The Dry Bulk Weekly Review in Shipfix Data
During the past week, Shipfix’s unique forward-looking data set highlighted that demand for seaborne transportation of copper increased throughout June. The increasing cargo order volumes moved in tandem with rising copper prices. Also, the data signalled changes to the seaborne coal trade. Lower Chinese and Indian requirements have weighed on volumes shipped from the Russian ports in the Baltic Sea. At the same time, freight rates in the Panamax and Capesize segments have benefitted from an increasing European appetite for Australian coal.
Recovering Cargo Order Volumes for Copper Mirrored by Higher Prices
After trending lower since the second half of January, copper prices have staged a recovery during the past seven weeks. The three-month futures listed on the LME have advanced by more than five per cent during the period and are trading around the levels observed at the beginning of the year. The disappointing economic recovery in China contributed to weaker-than-expected demand and weighed on prices. However, renewed optimism that Chinese authorities will do more to support the flagging growth rates amid recent depressed economic data and reports of falling inventory levels at the major exchanges have fuelled the recent rebound.
Cargo order volumes for copper discharging globally have recovered strongly in recent weeks. The total weekly volumes nearly doubled between the end of May and the end of last month. However, after peaking at around 600,000 tonnes, the week before last saw volumes dropping by nearly thirty per cent. Much of the decline was due to lower demand for seaborne transportation of the red metal to China, while volumes for the rest of the world recovered. Still, the recent upward trend for cargo orders for copper supports higher prices. However, should the recent drop in volumes herald a new normal, copper prices could come under renewed pressure.
Apart from a spike at the end of June, amid higher demand for copper to be transported to China, the average cargo sizes have remained relatively stable in the past few months. The typical cargo of seaborne copper has stayed in the range of 15-20,000 tonnes for much of the year, both for shipments to China and the rest of the world.
Falling Demand for Shipments of Russian Coal from The Baltic Sea
Cargo order volumes for Russian coal loading in the Baltic Sea remained under pressure during the past month. The loss of the European market in the wake of sanctions initially saw an increase in shipments to the more distant ports in Asia. However, aggregate monthly order volumes have been trending lower year to date. Last month was no exception, with the total marginally below the reading for May. While demand for seaborne transportation to China recovered somewhat compared to May, the aggregate volumes for June remained well below the readings seen earlier in the year. In contrast, cargo order volumes for coal discharging in India dropped sharply after trending higher since February.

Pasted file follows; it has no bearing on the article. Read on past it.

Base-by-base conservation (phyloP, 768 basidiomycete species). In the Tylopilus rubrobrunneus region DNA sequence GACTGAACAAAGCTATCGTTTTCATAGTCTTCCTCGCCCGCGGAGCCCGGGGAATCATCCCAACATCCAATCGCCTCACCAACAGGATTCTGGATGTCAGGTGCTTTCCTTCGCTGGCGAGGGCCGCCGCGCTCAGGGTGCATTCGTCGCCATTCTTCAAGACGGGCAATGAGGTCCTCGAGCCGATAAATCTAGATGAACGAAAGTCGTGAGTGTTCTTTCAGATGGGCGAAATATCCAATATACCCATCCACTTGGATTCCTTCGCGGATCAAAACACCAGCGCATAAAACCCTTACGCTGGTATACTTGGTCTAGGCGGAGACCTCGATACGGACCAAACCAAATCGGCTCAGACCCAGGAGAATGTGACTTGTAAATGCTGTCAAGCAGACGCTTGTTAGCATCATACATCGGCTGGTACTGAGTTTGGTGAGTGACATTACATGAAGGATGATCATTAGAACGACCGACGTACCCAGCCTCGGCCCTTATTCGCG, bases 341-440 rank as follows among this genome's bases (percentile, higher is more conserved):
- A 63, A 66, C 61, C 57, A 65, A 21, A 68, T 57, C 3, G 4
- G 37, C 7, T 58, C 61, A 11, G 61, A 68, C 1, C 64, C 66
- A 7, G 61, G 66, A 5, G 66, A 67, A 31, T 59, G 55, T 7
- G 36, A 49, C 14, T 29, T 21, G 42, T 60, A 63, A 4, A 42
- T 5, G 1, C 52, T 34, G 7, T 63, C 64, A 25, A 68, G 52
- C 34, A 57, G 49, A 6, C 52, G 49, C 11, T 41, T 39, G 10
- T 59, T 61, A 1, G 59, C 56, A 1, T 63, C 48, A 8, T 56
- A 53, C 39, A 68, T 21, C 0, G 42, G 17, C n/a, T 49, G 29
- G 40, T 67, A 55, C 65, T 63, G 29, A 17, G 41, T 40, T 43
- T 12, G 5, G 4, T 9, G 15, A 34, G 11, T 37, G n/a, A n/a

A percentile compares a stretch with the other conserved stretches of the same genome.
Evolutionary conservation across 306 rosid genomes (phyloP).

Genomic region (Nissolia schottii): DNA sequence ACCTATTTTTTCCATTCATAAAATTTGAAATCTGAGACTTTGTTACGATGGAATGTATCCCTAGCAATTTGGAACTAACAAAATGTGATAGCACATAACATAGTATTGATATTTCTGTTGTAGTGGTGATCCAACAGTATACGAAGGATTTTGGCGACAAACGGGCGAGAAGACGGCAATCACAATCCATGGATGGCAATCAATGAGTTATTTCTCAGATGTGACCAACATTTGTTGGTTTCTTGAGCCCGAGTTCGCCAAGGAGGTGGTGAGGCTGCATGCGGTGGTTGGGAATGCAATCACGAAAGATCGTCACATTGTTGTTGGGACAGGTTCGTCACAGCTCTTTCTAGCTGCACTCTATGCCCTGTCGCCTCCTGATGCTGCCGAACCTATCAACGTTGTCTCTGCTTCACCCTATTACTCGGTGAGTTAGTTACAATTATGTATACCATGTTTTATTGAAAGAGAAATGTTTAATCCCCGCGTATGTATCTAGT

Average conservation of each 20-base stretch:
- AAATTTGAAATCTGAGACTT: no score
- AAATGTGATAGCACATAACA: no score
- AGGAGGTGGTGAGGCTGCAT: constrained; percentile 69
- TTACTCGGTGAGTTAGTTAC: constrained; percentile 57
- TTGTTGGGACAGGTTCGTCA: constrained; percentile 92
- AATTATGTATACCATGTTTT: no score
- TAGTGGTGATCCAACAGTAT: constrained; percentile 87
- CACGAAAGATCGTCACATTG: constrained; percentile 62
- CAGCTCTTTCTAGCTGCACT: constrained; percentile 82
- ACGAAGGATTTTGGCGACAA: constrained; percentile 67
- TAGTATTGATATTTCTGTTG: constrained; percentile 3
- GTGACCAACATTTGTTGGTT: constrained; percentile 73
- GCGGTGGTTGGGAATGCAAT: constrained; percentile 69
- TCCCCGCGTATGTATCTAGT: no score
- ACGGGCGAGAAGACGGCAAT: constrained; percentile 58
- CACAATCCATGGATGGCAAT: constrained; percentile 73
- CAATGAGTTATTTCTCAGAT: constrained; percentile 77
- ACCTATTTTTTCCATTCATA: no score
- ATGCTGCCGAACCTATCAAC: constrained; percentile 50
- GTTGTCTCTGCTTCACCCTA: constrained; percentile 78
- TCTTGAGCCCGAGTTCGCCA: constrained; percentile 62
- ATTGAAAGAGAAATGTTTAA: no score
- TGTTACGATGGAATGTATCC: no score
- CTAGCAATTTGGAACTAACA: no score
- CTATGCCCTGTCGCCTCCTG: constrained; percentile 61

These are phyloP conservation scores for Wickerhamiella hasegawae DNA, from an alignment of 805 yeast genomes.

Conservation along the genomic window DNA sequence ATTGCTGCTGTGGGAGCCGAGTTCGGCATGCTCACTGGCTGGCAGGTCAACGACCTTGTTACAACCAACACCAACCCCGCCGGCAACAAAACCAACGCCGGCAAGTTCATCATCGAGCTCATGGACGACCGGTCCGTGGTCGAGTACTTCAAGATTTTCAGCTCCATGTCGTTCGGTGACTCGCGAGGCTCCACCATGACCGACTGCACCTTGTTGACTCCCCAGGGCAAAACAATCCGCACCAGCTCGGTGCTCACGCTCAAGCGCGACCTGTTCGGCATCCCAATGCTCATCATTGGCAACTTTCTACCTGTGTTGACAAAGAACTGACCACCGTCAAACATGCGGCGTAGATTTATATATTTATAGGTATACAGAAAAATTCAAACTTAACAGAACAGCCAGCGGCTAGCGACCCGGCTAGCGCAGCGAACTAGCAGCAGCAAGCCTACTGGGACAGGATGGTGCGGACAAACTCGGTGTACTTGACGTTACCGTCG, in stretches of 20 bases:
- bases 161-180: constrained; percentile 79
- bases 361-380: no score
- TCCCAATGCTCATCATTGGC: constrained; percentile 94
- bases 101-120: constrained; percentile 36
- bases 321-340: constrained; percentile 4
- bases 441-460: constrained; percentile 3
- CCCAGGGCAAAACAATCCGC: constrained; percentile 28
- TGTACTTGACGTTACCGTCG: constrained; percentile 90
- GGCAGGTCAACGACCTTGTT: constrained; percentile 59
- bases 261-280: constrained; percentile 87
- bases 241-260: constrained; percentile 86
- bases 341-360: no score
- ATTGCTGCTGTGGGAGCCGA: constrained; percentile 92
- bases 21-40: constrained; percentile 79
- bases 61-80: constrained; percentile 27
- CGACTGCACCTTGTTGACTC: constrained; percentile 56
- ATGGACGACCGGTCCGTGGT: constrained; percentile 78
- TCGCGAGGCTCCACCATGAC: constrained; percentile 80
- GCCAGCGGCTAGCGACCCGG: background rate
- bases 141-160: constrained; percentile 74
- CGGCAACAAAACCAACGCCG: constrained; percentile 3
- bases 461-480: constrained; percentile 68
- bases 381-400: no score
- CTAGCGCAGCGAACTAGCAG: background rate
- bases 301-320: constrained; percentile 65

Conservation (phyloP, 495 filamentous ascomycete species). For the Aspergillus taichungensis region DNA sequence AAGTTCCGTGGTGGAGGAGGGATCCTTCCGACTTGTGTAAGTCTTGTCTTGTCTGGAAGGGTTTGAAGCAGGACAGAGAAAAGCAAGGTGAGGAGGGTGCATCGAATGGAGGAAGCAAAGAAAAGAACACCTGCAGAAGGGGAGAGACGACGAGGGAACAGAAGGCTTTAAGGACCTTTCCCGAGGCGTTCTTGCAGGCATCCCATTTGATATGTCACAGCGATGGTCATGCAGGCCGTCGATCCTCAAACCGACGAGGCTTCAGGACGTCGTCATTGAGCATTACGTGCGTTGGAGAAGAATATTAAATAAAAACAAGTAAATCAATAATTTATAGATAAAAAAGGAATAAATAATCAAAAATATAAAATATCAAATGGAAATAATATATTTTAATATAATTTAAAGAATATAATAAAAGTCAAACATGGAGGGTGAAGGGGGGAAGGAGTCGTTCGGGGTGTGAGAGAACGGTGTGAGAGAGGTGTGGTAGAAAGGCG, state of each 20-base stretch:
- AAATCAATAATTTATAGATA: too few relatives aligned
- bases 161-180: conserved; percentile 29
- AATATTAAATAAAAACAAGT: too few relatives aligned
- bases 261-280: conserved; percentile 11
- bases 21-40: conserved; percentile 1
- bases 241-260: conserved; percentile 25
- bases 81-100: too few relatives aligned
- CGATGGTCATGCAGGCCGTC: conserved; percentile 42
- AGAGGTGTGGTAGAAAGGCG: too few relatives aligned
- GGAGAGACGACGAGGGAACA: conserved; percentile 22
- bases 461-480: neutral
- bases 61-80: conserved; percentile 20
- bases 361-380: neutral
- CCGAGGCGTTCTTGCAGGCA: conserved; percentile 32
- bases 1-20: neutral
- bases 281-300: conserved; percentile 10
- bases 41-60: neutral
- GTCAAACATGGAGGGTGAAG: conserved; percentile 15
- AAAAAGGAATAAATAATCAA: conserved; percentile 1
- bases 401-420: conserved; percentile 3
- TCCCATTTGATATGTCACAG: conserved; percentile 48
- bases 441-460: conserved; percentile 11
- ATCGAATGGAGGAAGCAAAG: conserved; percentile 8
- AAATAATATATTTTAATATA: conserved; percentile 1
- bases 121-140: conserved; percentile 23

The aggregate monthly cargo orders fell to 1.1 million tonnes in June, 65 per cent lower than during the same month last year. The substantial drop was partly due to the loss of the European market, but lower demand from South America, India and the Middle East also contributed.
Despite the decline in demand for seaborne transportation of Russian coal from the Baltic Sea to China, the average cargo order size for the trade has remained relatively stable. Since the beginning of the year, the typical cargo for the long voyage from the Baltic Sea to China has remained around 60,000 tonnes.
An Increasing Appetite for Seaborne Transportation of Australian Coal to Europe Adds to the Trade’s Tonne-mile Demand
European coal prices have endured another week of headwinds amid falling demand for the dirtiest of fossil fuels as the continent’s coal and natural gas inventories remain well-stocked. In addition, low natural gas prices contribute to the falling use of coal in the continent’s power production. As a result, the front-month futures for delivery in Rotterdam have fallen to the near the lowest levels since May 2021.
Following last year’s introduction of a European import ban on Russian coal, the US rapidly became one of the preferred choices for alternative supplies of the fossil fuel among the continent’s buyers. However, as reported previously by Shipfix, more of the US coal is being shipped to Asia as European imports are declining. The Transatlantic coal trade also shed its recent dominance during June.
At the same time as cargo orders for US coal bound for Europe have retreated, both in absolute and relative terms, volumes for the commodity loading in Australia reached a new high in June. Total spot cargo order volumes for Australian coal heading for European ports topped 1.5 million tonnes for the first time in June, with the shipments due for discharge in the coming months. As a result, Australia has increased its share of the European market. The rising demand for the long-distance transportation has, unsurprisingly, benefited the larger vessel segments, with the Panamaxes seeing the largest increase in demand in the spot market.
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